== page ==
Some experts say the 510(k) process is flawed because the FDA relies on manufacturers to determine whether new devices are similar to earlier ones, and companies tend to provide minimal information backing up those claims. "It's easy to manipulate the system to get on the market," says Dr. Suzanne D. Parisian, a consultant and former chief medical officer at the FDA's Center for Devices & Radiological Health. Marjorie G. Shulman, consumer safety officer in the Office of Device Evaluation at the FDA, says the 510(k) system is adequate. The agency carefully inspects manufacturers and evaluates their data, she adds.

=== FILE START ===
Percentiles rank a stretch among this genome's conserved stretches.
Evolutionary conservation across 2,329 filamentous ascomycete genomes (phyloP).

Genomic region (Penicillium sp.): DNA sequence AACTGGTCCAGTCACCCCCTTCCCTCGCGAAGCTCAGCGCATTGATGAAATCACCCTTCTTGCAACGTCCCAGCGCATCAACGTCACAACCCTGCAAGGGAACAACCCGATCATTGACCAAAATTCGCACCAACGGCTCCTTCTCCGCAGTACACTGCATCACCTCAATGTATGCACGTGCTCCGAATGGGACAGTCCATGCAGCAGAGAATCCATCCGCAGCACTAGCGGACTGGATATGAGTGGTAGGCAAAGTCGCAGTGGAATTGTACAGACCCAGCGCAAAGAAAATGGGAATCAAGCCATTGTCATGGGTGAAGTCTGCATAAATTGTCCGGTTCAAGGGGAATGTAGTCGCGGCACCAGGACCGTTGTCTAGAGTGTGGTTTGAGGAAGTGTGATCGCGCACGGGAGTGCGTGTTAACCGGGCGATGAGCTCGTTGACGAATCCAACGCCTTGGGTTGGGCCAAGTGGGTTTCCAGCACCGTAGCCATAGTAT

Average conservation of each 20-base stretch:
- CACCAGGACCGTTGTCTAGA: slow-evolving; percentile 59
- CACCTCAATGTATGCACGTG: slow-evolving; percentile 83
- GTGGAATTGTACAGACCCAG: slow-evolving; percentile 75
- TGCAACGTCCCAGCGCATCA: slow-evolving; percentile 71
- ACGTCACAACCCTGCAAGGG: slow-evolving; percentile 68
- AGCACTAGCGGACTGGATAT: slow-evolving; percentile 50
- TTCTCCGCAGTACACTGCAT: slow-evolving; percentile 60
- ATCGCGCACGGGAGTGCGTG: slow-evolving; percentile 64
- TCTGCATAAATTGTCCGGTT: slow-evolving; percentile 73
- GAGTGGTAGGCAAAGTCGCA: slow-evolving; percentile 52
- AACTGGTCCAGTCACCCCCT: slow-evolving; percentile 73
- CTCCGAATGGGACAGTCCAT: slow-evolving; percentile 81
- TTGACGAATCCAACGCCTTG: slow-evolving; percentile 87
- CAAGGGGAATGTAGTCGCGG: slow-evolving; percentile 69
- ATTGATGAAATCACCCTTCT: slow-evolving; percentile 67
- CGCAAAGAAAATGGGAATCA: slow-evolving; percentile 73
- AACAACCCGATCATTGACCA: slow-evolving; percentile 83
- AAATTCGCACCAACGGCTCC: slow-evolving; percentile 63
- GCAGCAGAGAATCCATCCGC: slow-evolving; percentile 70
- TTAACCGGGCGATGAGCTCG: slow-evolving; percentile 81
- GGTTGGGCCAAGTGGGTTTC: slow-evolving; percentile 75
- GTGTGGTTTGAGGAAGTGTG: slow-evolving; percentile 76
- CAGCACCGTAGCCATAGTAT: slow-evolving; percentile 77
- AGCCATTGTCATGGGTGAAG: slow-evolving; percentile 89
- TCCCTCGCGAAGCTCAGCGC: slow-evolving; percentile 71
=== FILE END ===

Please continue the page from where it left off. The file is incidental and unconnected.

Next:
The abbreviated 510(k) approval process may explain why some devices have run into trouble. In 2001, St. Jude Medical in St. Paul, Minn., received 510(k) clearance to market a connector that can be used in place of sutures during heart-bypass surgery. But one research paper subsequently warned about a potentially high rate of complications. St. Jude discontinued the product in 2004, saying in a press release that the market was weak because of a drop in surgeries. St. Jude was hit with more than 20 lawsuits over the device, all but six of which it says it has "resolved." It took a net charge of $9 million to cover potential liabilities. A spokeswoman for St. Jude says: "The rate of complications seen in patients with the device was comparable to that of patients where sutures were used."

Fewer devices are getting through the 510(k) process lately, although the FDA declined to say why. In 2004, applications dropped 14%, to 3,635, while the number turned down jumped 29.5%, to 114, according to the agency's Web site. The FDA cleared 3,460.